Abstract This paper discusses Rawls’s thesis that the social basis of self-respect is one of the primary social goods. While the central element of the social basis consists in the attitudes of others (e.g. respect or esteem) the social basis may include also possession of various goods. Further, one may distinguish, following Honneth, universalistic basic respect from differential esteem and from loving care. This paper focuses on esteem, and further distinguishes three important varieties thereof (anti-stigmatization; contributions to societal goods, projects of self-realization), which all differ from recognition of cultural identity. The normative implications will differ in these different contexts.
Abstract This paper reconstructs the argument of Axel Honneth's recent book Das Recht der Freiheit as a theory of the institutionalization of freedom in modern society. In particular, it looks at Honneth's argument for the realization of freedom in law and morality that is proposed as a contemporary re-interpretation of Hegel's Philosophy of Right. Then I discuss Honneth's argument for the reality of freedom in the ethical spheres of civil society, in particular in the family, the market and in democracy. Finally, the paper proposes some critical remarks to Honneth's theory.
On April 19, 2012, Professor Axel Honneth talks at a conference on Rousseau at the University College London. His keynote lecture is entitled "The vicissitudes of recognition: The legacy of J-J Rousseau".
Among the other participants are Philip Pettit, Tracy Strong, Richard Bellamy, Cécile Laborde, Quentin Skinner, and Gareth Stedman-Jones.
In the midst of the current crisis that is threatening to derail the historical project of European unification, Jürgen Habermas has been one of the most perceptive critics of the ineffectual and evasive responses to the global financial crisis, especially by the German political class. This extended essay on the constitution for Europe represents Habermas’s constructive engagement with the European project at a time when the crisis of the eurozone is threatening the very existence of the European Union. There is a growing realization that the European treaty needs to be revised in order to deal with the structural defects of monetary union, but a clear perspective for the future is missing. Drawing on his analysis of European unification as a process in which international treaties have progressively taken on features of a democratic constitution, Habermas explains why the current proposals to transform the system of European governance into one of executive federalism is a mistake. His central argument is that the European project must realize its democratic potential by evolving from an international into a cosmopolitan community. The opening essay on the role played by the concept of human dignity in the genealogy of human rights in the modern era throws further important light on the philosophical foundations of Habermas’s theory of how democratic political institutions can be extended beyond the level of nation-states.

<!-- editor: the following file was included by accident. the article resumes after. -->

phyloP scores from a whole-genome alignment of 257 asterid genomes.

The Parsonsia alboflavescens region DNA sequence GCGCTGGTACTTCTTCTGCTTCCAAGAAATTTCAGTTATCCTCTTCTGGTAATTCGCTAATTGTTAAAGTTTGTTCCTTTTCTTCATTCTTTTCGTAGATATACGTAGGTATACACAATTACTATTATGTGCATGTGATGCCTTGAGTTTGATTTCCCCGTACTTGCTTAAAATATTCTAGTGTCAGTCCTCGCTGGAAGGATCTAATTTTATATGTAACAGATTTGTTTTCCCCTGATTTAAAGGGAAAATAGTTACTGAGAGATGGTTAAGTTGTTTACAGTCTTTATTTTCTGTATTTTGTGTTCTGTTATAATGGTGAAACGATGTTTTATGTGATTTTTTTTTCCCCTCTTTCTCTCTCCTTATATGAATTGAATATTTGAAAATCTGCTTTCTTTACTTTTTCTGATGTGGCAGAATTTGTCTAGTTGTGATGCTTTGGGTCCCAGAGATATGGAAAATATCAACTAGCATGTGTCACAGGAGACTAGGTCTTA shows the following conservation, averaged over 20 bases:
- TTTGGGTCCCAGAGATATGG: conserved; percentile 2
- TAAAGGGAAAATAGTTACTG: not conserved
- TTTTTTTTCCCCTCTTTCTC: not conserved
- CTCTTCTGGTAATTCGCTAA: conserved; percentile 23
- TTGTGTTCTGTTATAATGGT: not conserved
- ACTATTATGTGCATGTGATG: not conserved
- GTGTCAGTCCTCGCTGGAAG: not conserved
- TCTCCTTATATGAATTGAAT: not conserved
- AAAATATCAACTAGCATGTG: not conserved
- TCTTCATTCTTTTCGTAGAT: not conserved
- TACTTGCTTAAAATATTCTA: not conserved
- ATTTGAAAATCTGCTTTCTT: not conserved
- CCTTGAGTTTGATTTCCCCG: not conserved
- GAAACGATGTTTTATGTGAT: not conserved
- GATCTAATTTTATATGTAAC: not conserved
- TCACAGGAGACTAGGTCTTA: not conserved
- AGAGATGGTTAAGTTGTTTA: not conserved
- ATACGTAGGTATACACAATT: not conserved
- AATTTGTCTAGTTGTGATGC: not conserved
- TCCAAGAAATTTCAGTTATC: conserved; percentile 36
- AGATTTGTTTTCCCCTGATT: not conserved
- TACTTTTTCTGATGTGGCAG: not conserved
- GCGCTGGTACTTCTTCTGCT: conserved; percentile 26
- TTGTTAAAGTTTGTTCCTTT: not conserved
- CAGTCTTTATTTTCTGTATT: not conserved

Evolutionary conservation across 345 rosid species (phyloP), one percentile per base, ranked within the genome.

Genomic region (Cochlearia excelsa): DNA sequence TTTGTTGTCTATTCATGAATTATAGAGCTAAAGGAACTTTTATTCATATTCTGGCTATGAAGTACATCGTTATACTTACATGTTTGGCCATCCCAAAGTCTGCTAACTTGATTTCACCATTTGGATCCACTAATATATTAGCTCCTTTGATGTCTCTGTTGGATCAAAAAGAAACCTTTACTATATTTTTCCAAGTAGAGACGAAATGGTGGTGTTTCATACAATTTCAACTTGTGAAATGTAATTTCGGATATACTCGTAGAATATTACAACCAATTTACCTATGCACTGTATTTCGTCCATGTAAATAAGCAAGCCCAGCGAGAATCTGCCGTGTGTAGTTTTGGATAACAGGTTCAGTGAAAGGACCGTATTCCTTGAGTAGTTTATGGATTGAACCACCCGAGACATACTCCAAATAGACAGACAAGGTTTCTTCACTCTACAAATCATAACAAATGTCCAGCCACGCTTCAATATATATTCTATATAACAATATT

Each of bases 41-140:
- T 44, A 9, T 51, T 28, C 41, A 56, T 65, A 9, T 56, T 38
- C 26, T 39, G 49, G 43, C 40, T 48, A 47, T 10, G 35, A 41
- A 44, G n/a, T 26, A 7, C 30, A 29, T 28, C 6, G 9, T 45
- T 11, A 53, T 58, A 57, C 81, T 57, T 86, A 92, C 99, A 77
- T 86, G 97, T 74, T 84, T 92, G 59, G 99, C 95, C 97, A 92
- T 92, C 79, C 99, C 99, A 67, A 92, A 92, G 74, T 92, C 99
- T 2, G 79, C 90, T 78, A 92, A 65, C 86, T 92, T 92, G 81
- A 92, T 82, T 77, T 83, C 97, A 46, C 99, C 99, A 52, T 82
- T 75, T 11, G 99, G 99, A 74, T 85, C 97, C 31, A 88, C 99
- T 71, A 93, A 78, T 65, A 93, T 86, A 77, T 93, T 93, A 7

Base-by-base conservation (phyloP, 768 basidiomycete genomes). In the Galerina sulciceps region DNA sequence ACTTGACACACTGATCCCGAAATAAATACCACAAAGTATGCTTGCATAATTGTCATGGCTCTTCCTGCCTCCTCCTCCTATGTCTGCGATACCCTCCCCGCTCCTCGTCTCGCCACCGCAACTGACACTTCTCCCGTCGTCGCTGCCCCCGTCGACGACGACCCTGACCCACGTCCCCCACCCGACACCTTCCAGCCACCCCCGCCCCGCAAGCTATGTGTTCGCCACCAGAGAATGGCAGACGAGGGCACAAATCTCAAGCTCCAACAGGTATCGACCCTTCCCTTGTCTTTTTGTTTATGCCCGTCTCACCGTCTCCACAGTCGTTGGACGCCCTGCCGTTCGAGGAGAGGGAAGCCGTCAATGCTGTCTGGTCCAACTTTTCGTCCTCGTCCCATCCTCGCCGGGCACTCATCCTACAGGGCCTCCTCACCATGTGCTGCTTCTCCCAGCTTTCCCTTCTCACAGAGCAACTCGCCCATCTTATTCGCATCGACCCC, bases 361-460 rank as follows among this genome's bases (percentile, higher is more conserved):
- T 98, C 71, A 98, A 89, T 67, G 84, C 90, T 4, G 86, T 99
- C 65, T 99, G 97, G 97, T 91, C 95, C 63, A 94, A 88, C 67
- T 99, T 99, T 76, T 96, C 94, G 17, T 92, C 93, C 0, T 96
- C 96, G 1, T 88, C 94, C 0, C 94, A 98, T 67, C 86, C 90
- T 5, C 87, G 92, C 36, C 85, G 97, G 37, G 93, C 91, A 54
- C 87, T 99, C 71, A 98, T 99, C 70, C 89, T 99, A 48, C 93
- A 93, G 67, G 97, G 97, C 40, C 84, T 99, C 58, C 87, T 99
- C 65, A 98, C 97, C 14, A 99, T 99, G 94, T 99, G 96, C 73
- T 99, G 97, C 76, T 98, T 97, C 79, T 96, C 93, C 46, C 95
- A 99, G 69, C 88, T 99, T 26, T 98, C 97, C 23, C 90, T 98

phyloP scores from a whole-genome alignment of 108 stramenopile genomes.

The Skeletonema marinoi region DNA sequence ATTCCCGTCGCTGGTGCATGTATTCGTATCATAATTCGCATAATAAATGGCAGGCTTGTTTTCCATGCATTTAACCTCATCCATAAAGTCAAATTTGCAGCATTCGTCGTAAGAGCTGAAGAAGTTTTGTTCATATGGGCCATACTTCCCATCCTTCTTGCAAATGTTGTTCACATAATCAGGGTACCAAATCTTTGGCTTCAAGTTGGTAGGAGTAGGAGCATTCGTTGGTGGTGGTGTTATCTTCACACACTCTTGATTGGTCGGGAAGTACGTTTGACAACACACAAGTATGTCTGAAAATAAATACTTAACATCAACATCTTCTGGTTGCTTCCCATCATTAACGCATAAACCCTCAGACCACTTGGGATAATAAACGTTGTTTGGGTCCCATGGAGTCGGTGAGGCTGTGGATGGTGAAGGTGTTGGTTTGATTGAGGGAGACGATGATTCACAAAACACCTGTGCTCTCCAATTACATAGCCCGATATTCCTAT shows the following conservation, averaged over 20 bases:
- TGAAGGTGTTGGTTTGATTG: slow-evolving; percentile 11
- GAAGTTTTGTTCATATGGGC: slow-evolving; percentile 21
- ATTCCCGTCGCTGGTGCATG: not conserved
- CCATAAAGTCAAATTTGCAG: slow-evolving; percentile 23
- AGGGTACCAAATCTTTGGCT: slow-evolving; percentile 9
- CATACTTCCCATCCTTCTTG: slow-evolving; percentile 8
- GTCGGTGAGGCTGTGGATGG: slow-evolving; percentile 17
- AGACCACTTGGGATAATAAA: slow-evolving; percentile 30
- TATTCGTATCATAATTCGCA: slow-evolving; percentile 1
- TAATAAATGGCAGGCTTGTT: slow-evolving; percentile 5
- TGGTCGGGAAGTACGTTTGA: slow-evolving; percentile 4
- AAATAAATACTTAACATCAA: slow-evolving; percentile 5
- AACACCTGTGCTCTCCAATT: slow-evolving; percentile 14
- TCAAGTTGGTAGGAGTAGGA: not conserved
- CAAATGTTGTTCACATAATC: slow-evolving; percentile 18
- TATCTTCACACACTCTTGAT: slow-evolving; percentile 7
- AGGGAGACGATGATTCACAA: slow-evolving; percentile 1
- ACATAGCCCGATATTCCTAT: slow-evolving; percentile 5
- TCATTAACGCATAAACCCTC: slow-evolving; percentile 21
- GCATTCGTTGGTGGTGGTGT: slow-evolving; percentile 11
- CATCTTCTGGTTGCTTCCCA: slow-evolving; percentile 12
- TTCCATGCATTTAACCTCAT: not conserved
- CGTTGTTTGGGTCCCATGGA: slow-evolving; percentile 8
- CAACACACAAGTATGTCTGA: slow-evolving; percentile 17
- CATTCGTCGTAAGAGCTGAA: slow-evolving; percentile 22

Now that the question of Europe and its future is once again at the centre of public debate, this important intervention by one of the greatest thinkers of our time will be of interest to a wide readership.
The Crisis of the European Union in Light of a Constitutionalization of International Law - An Essay on the Constitution for Europe I. Why Europe Is Now More Than Ever a Constitutional Project II. The European Union Must Decide between Transnational Democracy and Post-Democratic Executive Federalism III. From the International to the Cosmopolitan Community
This book provides the first in-depth examination of the right to have rights in the context of the international protection of human rights. It explores two overarching questions. First, how do different and competing conceptions of the right to have rights shed light on right bearing in the contemporary context, and in particular on concepts and relationships central to the protection of human rights in public international law? Secondly, given these competing conceptions, how is the right to have rights to be understood in the context of public international law? In the course of the analysis, the author examines the significance and limits of nationality, citizenship, humanity and politics for right bearing, and argues that their complex interrelation points to how the right to have rights might be rearticulated for the purposes of international legal thought and practice.
1: The Right to Have Rights as a 'Place in the World' 2: The Right to Have Rights as Nationality 3: The Right to Have Rights as Citizenship 4: The Right to Have Rights as Humanity 5: The Right to Have Rights as the Politics of Human Rights
Alison Kesby is a Research Fellow in public international law at St John's College, Cambridge.
Excerpt: "Habermas denounces German politicians for failing to seize the debt crisis to inspire voters with a vision of European unity. He dismisses Angela Merkel as “a hard-nosed lobbyist” for German national interests with one eye fixed on poll ratings. “Popular opinion established by opinion polls is not the same thing as the outcome of a public deliberative process leading to the formation of a democratic will,” he comments acidly. Some of these criticisms seem harsh. After all, Merkel and her government have kept the euro alive and defended the cause of European unity. Still, in pinpointing the lack of democratic participation, Habermas builds a case that Europe’s leaders will sooner or later have to answer."